- INSTANCE:
Set
*C*of*m*cities, distances satisfying the triangle inequality. - SOLUTION:
A tour of
*C*, i.e., a permutation . - MEASURE:
The length of the tour.

*Good News:*Approximable within 3/2 [114].*Bad News:*APX-complete [394].*Comment:*Transformation from MAXIMUM 3-SATISFIABILITY. Variation in which the distances are only 1 and 2 is approximable within 7/6 [394] but not within 5381/5380 for any [143]. If the distance function is asymmetric the problem is approximable within [175]. The asymmetric problem with distances 1 and 2 is approximable within 17/12 [458] but not within 2805/2804 for any [143]. Variation in which the distances are only 1, 2 or 3 is not approximable within 3813/3812 for any [87] (transformation from 3-OCCURRENCE E2-LIN-2 lower bound [76]). The special case in which the distances are the shortest path lengths in a given weighted planar graph admits a PTAS [37]. Does not admit a PTAS for dense instances even if restricted to distances 1 and 2 [163].Variation in which the triangle inequality is relaxed to for is approximable within [23].

The generalization in which, for each city, a neighborhood is specified in which the salesperson can meet the client, is also approximable for a variety of neighborhood types such as unit segments, unit circles, and unit rectangles [29]. Another generalization in which the salesperson has to rearrange some objects while following the route is approximable within 2.5 [25]. A prize-collecting variation in which a penalty is associated with each vertex and the goal is to minimize the cost of the tour and the vertices not in the tour is approximable within [197]. A clustered generalization in which vertices are partitioned into clusters that must be traversed consecutively is approximable within 2.75 in the general case, within 2.643 if the starting vertex in each cluster is given, within 1.9091 if the starting and ending vertices of each cluster are specified, within 1.8 if in each cluster two vertices are given and we are free to choose any one as starting vertex and the other as ending vertex [215]. A variation in which vertices can be revisited and the goal is to minimize the sum of the latencies of all vertices, where the latency of a vertex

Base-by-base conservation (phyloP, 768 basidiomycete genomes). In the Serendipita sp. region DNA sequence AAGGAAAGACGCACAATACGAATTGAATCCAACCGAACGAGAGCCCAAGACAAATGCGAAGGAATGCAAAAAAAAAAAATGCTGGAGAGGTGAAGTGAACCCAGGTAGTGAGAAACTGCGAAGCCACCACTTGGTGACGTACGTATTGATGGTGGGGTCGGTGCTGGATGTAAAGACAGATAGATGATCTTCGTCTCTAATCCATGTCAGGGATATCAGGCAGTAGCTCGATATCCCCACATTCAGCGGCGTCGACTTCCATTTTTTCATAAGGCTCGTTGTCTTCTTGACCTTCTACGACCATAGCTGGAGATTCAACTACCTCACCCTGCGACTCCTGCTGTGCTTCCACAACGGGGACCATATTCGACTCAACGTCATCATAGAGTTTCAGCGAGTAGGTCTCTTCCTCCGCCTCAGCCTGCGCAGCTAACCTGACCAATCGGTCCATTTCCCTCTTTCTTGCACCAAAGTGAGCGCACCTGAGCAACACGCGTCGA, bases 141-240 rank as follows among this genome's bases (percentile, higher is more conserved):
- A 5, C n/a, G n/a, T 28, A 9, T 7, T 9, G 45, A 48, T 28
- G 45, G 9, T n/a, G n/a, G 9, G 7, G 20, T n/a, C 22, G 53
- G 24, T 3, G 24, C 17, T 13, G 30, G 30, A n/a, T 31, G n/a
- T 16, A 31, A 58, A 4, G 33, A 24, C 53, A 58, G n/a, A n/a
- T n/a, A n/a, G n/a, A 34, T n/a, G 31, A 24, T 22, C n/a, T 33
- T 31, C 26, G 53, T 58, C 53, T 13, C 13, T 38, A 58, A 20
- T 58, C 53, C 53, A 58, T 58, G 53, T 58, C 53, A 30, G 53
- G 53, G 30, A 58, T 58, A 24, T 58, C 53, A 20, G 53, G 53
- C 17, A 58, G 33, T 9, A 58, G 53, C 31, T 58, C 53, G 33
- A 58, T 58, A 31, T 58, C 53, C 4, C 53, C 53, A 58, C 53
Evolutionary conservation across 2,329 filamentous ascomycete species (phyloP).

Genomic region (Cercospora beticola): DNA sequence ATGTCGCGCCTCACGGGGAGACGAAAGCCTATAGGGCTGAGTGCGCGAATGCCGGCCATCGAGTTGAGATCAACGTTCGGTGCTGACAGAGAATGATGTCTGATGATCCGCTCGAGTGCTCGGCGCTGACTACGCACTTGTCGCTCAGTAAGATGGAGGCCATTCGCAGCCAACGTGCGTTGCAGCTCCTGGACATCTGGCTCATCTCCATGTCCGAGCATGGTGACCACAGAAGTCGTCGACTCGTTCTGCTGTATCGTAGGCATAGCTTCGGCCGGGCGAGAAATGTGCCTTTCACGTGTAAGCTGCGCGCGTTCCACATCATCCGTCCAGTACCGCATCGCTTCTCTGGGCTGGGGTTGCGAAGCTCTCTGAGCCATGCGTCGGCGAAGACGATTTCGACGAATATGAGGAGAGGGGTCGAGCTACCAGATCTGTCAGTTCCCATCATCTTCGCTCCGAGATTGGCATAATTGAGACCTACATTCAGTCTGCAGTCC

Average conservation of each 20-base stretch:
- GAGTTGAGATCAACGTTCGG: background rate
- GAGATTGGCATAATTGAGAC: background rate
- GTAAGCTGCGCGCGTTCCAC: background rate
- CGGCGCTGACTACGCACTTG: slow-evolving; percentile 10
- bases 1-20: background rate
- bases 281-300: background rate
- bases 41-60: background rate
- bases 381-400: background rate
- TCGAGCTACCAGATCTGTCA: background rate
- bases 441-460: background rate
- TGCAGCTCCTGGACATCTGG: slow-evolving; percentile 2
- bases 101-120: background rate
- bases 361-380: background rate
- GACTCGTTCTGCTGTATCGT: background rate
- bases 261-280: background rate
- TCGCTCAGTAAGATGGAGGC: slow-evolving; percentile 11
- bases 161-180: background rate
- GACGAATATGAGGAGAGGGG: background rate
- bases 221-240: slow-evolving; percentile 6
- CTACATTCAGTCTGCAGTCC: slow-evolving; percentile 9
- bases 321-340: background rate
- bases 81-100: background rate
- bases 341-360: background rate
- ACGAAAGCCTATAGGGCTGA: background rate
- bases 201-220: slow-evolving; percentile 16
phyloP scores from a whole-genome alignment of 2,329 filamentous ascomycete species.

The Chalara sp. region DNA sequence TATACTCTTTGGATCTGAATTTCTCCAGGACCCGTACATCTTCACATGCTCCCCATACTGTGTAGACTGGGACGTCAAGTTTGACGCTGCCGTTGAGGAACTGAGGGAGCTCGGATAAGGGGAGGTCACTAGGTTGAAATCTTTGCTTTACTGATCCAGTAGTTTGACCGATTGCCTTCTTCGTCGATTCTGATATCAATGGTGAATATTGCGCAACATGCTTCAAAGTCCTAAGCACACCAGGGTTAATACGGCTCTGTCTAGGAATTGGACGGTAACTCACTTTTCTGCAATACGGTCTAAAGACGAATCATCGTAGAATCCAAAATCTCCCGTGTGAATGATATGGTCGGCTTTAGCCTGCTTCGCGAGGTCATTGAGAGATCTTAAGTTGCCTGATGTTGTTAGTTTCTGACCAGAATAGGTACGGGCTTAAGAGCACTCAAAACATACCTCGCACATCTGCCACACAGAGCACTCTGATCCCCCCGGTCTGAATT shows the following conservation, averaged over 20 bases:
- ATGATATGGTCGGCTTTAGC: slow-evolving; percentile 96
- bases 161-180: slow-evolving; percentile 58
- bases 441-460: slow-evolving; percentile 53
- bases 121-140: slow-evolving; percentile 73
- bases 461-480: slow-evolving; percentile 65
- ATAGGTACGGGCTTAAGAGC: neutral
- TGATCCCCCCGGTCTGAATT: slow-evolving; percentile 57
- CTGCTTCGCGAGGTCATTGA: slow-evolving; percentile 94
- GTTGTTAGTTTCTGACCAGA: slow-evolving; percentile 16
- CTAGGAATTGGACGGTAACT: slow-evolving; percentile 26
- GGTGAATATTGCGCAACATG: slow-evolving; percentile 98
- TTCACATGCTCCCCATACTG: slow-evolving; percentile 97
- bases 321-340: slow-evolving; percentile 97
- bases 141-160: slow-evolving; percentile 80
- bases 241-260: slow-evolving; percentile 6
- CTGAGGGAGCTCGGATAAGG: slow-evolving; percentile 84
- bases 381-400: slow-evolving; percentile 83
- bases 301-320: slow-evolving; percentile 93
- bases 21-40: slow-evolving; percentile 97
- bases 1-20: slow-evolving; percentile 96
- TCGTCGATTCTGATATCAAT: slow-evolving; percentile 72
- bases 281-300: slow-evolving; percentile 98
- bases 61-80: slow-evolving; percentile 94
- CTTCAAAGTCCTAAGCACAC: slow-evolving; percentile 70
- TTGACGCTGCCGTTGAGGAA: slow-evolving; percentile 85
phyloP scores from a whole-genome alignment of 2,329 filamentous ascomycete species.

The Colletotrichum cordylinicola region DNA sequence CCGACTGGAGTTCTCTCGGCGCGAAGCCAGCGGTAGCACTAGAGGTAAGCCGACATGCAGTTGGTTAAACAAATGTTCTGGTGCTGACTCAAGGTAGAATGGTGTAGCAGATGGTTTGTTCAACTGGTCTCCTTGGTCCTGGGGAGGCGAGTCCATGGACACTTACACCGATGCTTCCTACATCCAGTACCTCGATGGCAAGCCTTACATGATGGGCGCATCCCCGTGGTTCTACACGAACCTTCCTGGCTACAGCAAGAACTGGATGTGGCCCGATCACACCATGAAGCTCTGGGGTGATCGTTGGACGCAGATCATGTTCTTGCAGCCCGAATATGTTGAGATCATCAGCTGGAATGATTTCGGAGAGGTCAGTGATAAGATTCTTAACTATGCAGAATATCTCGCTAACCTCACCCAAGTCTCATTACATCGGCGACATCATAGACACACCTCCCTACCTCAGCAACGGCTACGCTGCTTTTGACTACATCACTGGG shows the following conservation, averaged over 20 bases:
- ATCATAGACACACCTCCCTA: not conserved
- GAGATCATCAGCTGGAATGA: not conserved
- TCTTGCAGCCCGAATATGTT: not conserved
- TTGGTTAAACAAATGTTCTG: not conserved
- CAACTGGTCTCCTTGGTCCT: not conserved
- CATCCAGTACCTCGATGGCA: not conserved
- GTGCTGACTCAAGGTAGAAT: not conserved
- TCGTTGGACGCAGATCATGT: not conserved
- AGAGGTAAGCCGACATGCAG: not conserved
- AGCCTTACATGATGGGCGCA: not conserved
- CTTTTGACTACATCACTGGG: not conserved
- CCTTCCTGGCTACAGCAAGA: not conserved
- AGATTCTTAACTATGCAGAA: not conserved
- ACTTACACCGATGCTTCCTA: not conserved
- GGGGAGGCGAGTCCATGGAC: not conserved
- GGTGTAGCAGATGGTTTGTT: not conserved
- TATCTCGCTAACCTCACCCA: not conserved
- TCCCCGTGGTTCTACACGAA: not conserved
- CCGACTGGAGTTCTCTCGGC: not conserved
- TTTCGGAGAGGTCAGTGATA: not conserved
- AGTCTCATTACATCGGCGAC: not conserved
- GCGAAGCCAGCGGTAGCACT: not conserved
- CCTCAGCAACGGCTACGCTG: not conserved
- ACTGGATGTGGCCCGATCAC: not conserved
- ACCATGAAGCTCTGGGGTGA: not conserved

*c*is the length of the tour from the starting point to*c*, is approximable within 29 and is APX-complete [83]. A combination of this problem and the matching problem, also called*Printed Circuit Board Assembly*, is approximable within 2.5 [375]. Finally, the variation in which a Hamiltonian path is looked for rather than a tour is also approximable within 1.5 in the general case while if both end vertices are specified it is approximable within 5/3 [259].